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Title: Phylogeography of Tenebrionid beetles in the Aegean archipelago
Author: Papadopoulou, Anna
ISNI:       0000 0004 2681 9647
Awarding Body: Imperial College London
Current Institution: Imperial College London
Date of Award: 2010
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The Aegean archipelago, which has a mostly continental origin, provides a ‘natural laboratory’ to explore the effects of dispersal limitation on population and community structure. This thesis investigated the phylogeographic, genetic diversity and species richness patterns of the darkling beetles (Coleoptera: Tenebrionidae) of the central Aegean islands. Sampling was conducted on 30 islands and the corresponding coasts of Greece and Turkey and several individuals per taxon and locality were sequenced for mitochondrial and nuclear markers. The generated sequence data were used to: reconstruct phylogenies, calculate population genetic parameters, apply DNA-based species delineation methods, estimate substitution rates and assess macroecological patterns. The results show that many of the existing taxonomic names do not reflect the genetic diversification processes in the archipelago. The majority of the morphological species are split into several geographically confined clades, recognised as ‘independently coalescing entities’. Habitat preference and wing development were identified as two major factors affecting phylogeographic structure, genetic diversity and macroecological patterns. Differences in dispersal propensity were observed between psammophilic taxa inhabiting ephemeral coastal sandy habitats and geophilic taxa associated with presumably stable compact-soil habitats. The widespread geophilic lineages were found to be deeply subdivided along the biogeographic barrier of the ‘mid-Aegean trench’, and the age of this geological event was used as a calibration point to estimate substitution rates and reassess the ‘standard' insect mitochondrial molecular clock. A positive species – genetic diversity correlation was recorded, driven primarily by island sizes and geographic distances, while certain macroecological regularities such as the species – area curve and the distance – decay of similarity relationship could be described at both species and haplotype level. This study demonstrated how palaeogeography, contemporary geography and habitat persistence interact with stochastic processes at population and community level to shape the observed diversity patterns of the Aegean tenebrionid fauna.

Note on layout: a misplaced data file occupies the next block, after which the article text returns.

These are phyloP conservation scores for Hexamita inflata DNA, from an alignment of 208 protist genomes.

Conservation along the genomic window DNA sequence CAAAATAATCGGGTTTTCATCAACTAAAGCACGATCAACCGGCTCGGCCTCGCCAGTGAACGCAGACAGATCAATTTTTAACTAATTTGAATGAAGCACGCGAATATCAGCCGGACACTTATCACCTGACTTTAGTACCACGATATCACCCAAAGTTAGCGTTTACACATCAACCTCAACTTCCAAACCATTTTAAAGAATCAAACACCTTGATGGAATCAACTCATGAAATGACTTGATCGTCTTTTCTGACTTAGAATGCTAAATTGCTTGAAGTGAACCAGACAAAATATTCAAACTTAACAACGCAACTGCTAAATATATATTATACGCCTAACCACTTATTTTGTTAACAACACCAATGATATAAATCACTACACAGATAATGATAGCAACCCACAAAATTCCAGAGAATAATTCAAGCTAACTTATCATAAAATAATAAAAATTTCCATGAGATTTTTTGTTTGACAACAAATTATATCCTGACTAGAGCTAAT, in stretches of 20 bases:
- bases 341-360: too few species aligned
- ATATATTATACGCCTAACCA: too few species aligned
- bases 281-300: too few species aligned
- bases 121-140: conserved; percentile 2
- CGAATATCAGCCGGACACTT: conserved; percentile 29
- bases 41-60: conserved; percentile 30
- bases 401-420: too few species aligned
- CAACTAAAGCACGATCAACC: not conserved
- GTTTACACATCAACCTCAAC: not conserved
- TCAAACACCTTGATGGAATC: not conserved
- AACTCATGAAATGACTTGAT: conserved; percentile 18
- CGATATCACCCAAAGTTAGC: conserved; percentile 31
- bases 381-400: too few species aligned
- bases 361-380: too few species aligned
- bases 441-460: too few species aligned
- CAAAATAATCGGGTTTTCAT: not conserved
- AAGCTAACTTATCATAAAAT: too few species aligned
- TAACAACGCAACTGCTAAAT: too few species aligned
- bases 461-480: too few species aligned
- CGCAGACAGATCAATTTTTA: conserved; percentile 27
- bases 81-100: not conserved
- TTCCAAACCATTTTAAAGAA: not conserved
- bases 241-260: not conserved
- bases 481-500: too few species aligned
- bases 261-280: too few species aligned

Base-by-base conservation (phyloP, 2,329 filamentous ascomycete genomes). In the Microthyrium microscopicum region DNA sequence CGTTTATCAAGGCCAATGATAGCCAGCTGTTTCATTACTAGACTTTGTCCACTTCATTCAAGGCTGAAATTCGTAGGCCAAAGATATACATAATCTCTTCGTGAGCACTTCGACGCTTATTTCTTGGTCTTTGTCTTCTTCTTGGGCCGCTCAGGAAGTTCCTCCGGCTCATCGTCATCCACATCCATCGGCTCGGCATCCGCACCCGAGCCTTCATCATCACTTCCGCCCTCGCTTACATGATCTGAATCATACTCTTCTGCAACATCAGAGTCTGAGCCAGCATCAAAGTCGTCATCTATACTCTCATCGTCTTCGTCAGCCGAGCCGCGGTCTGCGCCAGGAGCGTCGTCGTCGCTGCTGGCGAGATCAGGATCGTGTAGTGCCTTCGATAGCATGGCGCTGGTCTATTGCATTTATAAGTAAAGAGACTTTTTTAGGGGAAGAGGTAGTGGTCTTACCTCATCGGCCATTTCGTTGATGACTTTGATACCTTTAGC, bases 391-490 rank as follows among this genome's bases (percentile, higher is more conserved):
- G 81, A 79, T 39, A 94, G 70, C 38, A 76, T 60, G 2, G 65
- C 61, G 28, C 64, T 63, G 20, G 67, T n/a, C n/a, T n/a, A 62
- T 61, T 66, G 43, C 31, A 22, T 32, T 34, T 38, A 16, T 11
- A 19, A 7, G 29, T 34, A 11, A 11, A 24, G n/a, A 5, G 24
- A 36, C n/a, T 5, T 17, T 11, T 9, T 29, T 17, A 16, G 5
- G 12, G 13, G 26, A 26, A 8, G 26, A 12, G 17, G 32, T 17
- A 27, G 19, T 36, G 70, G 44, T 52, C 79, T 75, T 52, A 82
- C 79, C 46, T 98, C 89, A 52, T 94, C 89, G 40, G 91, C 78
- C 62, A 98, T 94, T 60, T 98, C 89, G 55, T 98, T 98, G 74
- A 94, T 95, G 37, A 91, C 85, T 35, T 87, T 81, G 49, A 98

Supervisor: Vogler, Alfried Sponsor: IKY ; Natural History Museum
Qualification Name: Thesis (Ph.D.) Qualification Level: Doctoral